Briefing Update, Data Center

Executive Briefing: E8 Storage Pushes NVMe to the Edge

There is a certain mindset in the industry (often promoted by vendors) that the faster the storage, the better. This is often more hype than reality: it’s quite possible that the best storage method for your cold data is, for example, good ol’ tape. It’s cheap, it’s reliable and it’s time-tested.

But there are some situations in which faster storage is better, in which speed — via the lowest latency possible — is the key requirement. Those environments simply can’t use tried-and-true methods like HDDs or even regular SSDs. They require the fastest storage currently available, which comes in the form of Non-Volatile Memory express, also known as NVMe storage.

And even NVMe, as good as it is, can still fall short of optimal performance. For super-intensive workloads like real-time analytics, financial and trading applications, business intelligence and transactional processing, traditional NVMe might not be enough. What’s needed is something even more.

Even faster than the fastest? Well, yes, because wringing great performance out of NVMe storage is an art in itself.

So when vendor E8 Storage says its NVMe appliances are record-breaking, it’s worth a chat to find out the reality behind the claims. What I found was eye-opening.

First, there was serious hard evidence to back E8’s performance claims. In a well-regarded benchmark test, E8 set a performance record for its appliance, using 24 2.5-inch Western Digital NVMe SSDs in combination with the IBM Spectrum Scale 5.0 cluster file system. That included an overall response time (ORT) of less than a millisecond (specifically, 0.69 msec.)

That means it’s a great fit for the above-mentioned workloads. In fact, E8 Storage says that their top two use cases are transactional processing and real-time analytics. One of their customers, for instance, provides flight check-in for airlines. The passenger’s ticket is read, they’re confirmed, and the acknowledgement sent back to the gate agent. It’s an end-to-end process that has to be nearly instantaneous, and be low-latency enough to handle up to “millions of transactions per minute” across all airports, E8 noted.

Another use case is credit card transactions that, again, have to be handled in moments rather than minutes or even seconds. And keep in mind that the processing has to happen just as well during the crush of holiday shopping, for example. As consumers, we’ve come to expect these transactions to happen smoothly and transparently, without standing around waiting for the system to shuffle the data around.

In fact, when those systems don’t work as smoothly, and we stand around twiddling our thumbs, it makes us annoyed with the system (and maybe the employees standing there), and perhaps less likely to use that particular store or airline in the future. We have choices, and will use them. This means there’s a real-world bottom-line effect of these underlying storage systems. We take the infrastructure for granted now – or we should be able to; but anyone who’s waited in a checkout line knows that’s not always the case.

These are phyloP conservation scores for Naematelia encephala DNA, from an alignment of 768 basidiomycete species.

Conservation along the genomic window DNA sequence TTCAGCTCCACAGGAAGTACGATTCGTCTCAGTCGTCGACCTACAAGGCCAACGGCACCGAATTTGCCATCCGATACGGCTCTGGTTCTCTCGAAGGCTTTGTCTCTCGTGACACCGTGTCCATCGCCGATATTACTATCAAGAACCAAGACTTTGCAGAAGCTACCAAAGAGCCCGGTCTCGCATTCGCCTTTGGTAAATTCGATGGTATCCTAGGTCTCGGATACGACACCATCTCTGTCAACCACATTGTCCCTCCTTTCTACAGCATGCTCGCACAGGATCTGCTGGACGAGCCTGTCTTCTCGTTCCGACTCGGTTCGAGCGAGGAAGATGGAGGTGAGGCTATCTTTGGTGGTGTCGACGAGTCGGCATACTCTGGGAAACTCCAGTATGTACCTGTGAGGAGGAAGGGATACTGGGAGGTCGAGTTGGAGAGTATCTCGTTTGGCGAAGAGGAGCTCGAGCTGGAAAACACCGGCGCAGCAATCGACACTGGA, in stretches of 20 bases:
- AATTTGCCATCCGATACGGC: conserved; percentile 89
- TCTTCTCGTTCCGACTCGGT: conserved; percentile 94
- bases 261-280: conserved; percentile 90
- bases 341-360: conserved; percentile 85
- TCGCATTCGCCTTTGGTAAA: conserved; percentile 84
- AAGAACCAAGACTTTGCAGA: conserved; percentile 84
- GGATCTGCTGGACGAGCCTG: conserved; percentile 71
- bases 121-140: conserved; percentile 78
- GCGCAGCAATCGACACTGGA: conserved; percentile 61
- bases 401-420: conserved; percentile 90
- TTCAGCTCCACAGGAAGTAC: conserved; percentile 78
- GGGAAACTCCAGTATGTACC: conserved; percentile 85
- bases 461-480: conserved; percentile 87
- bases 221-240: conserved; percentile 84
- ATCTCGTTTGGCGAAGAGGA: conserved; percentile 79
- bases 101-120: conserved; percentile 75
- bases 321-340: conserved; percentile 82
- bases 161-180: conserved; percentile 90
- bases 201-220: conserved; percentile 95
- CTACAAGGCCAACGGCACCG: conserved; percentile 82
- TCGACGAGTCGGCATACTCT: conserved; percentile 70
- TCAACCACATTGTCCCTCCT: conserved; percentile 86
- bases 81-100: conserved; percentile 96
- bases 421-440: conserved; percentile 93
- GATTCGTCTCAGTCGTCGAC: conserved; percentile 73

E8’s systems make that infrastructure fast, low latency and reliable; their independently-verified lab results show an impressive 10 million IOPS and 40 GB/s throughput, with eight times less latency.

E8 says that’s because it was architected from the ground up for NVMe. It offloads most of the data path operations onto the E8 agents installed on the host servers. This means that the controller is no longer the I/O bottleneck it once was (and still often is, even with all-flash storage.) All the data typically runs through the controllers in legacy systems. Those controllers have to be stuffed with CPU and memory to get high performance and low latency.

Not so with E8, which was built to take advantage of the multi-parallelism that SSD (including NVMe) enables. Commands can now go down their own data path in parallel, chopping latency and increasing speed. That’s a really high-level way of saying that E8 squeezes maximum performance out of their appliances.

And recently, E8 expanded this performance and low latency paradigm to non-proprietary storage (that meets its standards.) The new E8 Storage Software is available from pre-qualified vendors, and allows customers to buy from their own suppliers (as long as they’re on the approved list.) It’s the first time E8 has done this, and is welcome news to companies that have a pressing need for cutting-edge NVMe storage for their workloads.

This means E8 is now in the software-defined storage (SDS) space, too. It’s a competitive area, for sure, but there is room – as there always is – for innovation to happen. And given the numbers we’ve seen, E8 Storage appears to be a breakthrough. ActualTech Media will be following up with them, and recommend you check them out, if you have an environment that needs the fastest possible, lowest-latency storage out there.